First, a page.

Essex Jct. residents forced out of old apartment complex - WCAX.COM Local Vermont News, Weather and Sports-

Essex Jct. residents forced out of old apartment complex

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Some residents in Essex Junction are being forced to move out of their homes to make way for brand new and pricier apartments.

Deborah Quintin has lived in the Green Meadow apartments in Essex Junction for nine years, but now she says she's forced to move.

"I've gotta find something within my means while I'm paying rent and utilities and everything, trying to save up the money to move," said Quintin.

The owners of Green Meadows have decided to demolish the 122 apartments to make room for 300 brand new and more expensive units. Right now a two-bedroom at Green Meadows averages $850 a month; a two-bedroom in the new complex will be around $1,600.

But owner Jeffrey Rubman says these units will have amenities like a pool and gym that people renting in the current market not only want, but will fill a void the housing market currently needs.

"There will be more units than there is now, which the whole market needs. And as you open up units for the whole market, it relieves other units in the market, as well," said Rubman,

The village of Essex Junction agreed with Rubman, giving approval for the construction, but only under certain conditions, like not all of the units would be torn down at once.

"The demolition and the rebuilding would have to be phased and from our mind that gives people who are living there the opportunity to move into the new units," said Robin Pierce, Essex Jct. director of community development.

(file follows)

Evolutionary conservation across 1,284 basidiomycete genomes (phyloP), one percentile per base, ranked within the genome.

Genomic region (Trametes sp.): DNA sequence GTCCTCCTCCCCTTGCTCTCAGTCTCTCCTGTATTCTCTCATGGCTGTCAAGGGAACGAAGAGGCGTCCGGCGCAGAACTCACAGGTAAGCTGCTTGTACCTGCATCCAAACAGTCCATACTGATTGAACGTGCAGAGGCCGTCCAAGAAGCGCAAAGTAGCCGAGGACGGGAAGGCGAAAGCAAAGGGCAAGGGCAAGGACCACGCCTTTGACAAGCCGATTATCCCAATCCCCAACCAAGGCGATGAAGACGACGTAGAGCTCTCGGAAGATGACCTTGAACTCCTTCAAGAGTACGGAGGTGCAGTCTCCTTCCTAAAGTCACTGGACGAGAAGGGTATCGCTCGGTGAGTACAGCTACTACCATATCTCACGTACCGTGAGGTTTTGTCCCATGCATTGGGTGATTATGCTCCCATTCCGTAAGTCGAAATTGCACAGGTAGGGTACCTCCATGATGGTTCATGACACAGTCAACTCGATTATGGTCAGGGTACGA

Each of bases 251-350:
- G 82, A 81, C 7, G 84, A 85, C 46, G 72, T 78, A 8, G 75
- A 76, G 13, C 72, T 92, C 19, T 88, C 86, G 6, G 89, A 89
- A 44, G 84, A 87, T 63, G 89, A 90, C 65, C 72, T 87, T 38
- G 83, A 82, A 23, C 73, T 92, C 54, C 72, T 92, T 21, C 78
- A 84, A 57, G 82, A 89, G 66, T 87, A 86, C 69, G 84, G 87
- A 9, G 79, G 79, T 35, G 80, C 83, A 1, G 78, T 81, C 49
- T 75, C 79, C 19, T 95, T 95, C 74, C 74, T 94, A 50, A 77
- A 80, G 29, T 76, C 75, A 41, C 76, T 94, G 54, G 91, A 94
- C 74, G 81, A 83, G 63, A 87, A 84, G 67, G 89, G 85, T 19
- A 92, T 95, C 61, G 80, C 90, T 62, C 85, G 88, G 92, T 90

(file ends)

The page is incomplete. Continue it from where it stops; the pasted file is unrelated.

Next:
The construction process will happen in phases. The first begins this summer and will demolish 40 of the current units. Quintin and around 100 other people currently live in those 40 units. Tenants received an eviction notice saying they had 60 days to leave, which is the legal amount of time required, but tenants say that's just not enough.

"To come home on a Friday and have a note like that on your door is like oh my God, devastating," said Quintin.

Both tenants and owners agree that Green Meadow is in desperate need of repair.

"We feel that we need to upgrade them, that their life is coming to an end," said Rubman.

Tenants who are being forced out say most will not be able to afford the new units.

"It's not a matter of what they're doing, they have every right whatsoever to do that. But as human beings, they could have just given us a little more heads up about it," said Quintin.

So the race is on to find low-cost homes that are already in short supply.

The owners of Green Meadows say the new project will not be fully complete for up to three years, but some units will be available by the spring of 2015.

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